It's hard to believe that Youtube is not even a decade old. It seems to have been with us from the beginning.
What is more astonishing is that Youtube stars are more popular with teens than even the biggest top down celebrities as this Variety Survey documents. Poor ol Leo sitting in last place.
Now, these are the biggest of the big, but Youtube works in more lateral ways, and in smaller and smaller tribes, who remain vibrant and relevant. But this relevancy is different than what we were conditioned to understand. As Kevin Kelley described in his now famous (and in internet terms, dated) manifesto, "1,000 True Fans", relevancy is really only important to the people who care.
And you don't need too many people to care about what you bring to the table, as long as you're bringing something to that proverbial table in the first place. As Seth Godin would state, something REMARKABLE. Now, remember, remarkable is a shifting phrase. Pewdiepie is not remarkable to baby boomers, but he sure is too millions of teens. And that's the damn point.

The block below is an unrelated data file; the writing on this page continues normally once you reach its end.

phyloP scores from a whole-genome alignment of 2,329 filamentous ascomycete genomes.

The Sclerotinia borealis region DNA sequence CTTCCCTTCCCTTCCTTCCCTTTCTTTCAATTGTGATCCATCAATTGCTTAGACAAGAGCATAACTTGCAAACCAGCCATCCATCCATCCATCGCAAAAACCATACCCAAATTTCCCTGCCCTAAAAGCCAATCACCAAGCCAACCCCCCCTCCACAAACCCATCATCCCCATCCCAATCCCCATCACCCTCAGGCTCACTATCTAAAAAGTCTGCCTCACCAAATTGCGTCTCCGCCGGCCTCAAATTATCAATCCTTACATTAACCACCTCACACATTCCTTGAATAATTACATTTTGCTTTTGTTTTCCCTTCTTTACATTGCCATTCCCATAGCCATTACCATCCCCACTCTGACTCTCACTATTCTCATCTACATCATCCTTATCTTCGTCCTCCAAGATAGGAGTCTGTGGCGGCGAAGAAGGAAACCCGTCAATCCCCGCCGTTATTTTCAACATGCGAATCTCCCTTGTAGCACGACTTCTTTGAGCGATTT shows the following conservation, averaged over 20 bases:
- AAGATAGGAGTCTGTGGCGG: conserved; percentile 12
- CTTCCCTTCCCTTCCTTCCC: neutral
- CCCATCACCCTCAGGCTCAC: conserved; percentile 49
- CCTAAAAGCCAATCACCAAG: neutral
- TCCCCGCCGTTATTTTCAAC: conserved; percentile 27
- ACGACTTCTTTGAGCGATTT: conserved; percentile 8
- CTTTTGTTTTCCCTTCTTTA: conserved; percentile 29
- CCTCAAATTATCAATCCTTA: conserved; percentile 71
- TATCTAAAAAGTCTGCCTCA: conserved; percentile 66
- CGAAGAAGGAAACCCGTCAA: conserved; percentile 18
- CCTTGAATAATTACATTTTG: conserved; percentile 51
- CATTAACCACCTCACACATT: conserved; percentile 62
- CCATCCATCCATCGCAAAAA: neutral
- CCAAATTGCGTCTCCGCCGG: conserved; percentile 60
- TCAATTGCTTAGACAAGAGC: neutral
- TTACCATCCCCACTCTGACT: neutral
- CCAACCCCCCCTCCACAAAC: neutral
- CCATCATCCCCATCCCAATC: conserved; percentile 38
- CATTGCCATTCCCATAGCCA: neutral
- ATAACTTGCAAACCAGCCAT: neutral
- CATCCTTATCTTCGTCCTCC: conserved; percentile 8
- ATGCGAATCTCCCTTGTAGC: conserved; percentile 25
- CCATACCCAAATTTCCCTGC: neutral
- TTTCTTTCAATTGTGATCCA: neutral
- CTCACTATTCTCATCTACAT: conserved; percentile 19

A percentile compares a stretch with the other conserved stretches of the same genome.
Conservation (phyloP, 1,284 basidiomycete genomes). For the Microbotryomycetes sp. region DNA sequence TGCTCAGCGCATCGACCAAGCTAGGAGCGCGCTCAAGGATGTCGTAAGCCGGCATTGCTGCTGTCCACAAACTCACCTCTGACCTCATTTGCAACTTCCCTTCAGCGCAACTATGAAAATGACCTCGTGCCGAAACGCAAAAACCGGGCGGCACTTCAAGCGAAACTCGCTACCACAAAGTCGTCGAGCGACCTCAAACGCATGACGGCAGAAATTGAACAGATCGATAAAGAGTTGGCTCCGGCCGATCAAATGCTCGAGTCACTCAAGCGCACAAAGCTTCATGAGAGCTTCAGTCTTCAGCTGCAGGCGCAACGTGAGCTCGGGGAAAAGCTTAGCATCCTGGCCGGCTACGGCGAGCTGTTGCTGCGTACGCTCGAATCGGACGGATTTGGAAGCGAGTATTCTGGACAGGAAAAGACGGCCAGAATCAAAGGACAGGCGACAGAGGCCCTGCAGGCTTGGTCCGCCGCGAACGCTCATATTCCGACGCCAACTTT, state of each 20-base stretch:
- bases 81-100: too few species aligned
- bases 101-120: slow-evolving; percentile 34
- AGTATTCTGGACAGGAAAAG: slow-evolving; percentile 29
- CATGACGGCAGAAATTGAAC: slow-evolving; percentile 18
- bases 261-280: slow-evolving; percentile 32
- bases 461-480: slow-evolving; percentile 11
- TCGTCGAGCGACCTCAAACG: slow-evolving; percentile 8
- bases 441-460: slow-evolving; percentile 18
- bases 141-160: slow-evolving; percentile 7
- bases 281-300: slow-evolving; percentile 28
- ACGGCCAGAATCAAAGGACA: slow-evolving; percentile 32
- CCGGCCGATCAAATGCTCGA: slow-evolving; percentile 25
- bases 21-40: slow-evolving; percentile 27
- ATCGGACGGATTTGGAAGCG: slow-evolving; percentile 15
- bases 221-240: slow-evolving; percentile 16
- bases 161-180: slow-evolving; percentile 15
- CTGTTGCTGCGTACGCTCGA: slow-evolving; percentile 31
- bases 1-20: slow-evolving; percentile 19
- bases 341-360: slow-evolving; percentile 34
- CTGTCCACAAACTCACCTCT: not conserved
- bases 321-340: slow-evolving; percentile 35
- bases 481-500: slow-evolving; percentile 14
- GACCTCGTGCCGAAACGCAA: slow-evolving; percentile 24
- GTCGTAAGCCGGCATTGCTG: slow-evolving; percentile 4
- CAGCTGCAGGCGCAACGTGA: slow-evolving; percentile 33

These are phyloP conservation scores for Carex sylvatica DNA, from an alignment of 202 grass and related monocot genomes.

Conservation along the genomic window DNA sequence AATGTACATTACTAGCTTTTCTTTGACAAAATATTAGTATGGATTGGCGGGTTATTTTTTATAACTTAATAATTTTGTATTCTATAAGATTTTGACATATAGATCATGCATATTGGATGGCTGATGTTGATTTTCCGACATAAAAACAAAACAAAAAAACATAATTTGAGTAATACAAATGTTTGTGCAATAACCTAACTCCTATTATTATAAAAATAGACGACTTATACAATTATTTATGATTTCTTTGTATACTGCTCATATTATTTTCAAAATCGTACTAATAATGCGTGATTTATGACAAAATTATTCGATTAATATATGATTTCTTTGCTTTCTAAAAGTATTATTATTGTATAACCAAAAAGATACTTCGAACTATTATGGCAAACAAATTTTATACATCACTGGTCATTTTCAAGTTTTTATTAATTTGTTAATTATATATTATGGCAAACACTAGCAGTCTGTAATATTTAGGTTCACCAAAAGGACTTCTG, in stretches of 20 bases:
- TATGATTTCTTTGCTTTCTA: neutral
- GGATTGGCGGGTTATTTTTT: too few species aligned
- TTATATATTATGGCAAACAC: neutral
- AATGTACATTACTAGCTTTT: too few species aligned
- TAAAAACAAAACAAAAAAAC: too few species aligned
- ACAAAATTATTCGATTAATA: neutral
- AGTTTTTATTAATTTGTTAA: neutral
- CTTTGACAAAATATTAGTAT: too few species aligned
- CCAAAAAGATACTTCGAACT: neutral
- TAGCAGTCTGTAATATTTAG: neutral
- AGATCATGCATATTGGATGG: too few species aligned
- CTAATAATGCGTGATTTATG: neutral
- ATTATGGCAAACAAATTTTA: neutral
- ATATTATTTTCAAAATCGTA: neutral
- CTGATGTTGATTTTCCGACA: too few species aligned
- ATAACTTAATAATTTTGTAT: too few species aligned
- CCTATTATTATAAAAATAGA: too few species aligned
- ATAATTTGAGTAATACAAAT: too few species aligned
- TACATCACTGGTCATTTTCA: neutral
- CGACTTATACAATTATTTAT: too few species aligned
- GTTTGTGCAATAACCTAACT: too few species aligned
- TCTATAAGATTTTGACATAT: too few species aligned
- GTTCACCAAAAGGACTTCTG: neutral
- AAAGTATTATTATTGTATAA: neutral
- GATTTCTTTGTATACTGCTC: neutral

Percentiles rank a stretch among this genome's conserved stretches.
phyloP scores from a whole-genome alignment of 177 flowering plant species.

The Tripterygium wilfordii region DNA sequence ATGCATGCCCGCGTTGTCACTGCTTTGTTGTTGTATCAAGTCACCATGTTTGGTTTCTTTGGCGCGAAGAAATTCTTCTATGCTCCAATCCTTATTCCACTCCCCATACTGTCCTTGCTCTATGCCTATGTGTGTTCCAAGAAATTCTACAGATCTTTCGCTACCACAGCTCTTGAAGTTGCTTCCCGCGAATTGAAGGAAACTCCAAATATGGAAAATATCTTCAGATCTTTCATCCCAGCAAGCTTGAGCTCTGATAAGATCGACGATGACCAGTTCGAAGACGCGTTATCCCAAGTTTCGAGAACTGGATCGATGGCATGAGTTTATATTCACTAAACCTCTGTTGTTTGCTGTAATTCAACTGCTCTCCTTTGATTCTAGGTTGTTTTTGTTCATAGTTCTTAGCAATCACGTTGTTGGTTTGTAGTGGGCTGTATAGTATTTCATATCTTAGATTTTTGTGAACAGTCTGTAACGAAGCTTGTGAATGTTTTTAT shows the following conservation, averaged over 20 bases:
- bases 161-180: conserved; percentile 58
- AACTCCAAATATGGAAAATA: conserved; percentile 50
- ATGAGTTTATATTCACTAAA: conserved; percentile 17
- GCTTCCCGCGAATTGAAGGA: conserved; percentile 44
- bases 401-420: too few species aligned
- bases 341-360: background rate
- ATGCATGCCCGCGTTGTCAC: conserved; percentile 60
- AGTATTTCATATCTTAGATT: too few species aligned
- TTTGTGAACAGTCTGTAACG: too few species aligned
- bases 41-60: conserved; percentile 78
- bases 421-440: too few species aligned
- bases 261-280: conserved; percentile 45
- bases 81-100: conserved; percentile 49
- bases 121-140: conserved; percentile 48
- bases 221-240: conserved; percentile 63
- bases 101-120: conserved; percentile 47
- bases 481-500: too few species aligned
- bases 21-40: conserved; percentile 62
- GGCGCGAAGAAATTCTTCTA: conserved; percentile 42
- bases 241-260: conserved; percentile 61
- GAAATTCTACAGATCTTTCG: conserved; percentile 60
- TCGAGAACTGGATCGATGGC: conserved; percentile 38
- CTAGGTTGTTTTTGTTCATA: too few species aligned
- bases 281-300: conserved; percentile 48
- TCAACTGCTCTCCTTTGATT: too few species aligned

So, this gets to my original thought. Back in 2007, while I was going through the ringer of an MFA program at this place, me and my pals (pretty much the whole class of fairly bright kids), all kind of shrugged our collective shoulders about using this new platform to reach out.
In the world of the higher arts, it was prestige less, a self publishing platform for people who couldn't find support in the business. A bunch of self absorbed people talking about non-important things, or terribly produced home videos with nothing to offer.
What a fucking absolutely rubbish thought that was! And that's the difference between leaping fearlessly forward, or sticking to the status quo. You rather jump, watch somebody else jump, or sit on the sidelines watching other people take initiative and change the world.
So, here is a lesson for anybody reading this. Nothing is sacred in the arts or business, and all empires fall sooner or later (much sooner now). So, when an opportunity(really an obligation) presents itself, jump of that cliff and maybe it will work. Maybe it won't. But it's much cooler to be an explorer than a hesitant wimp. And Youtube won't last forever either. In fact, on the internet clock, it's running out of time, while a host of new platforms are springing up left and right. Are you experimenting, or rolling your eyes again? It's a choice.
So, cheers to a great 2015!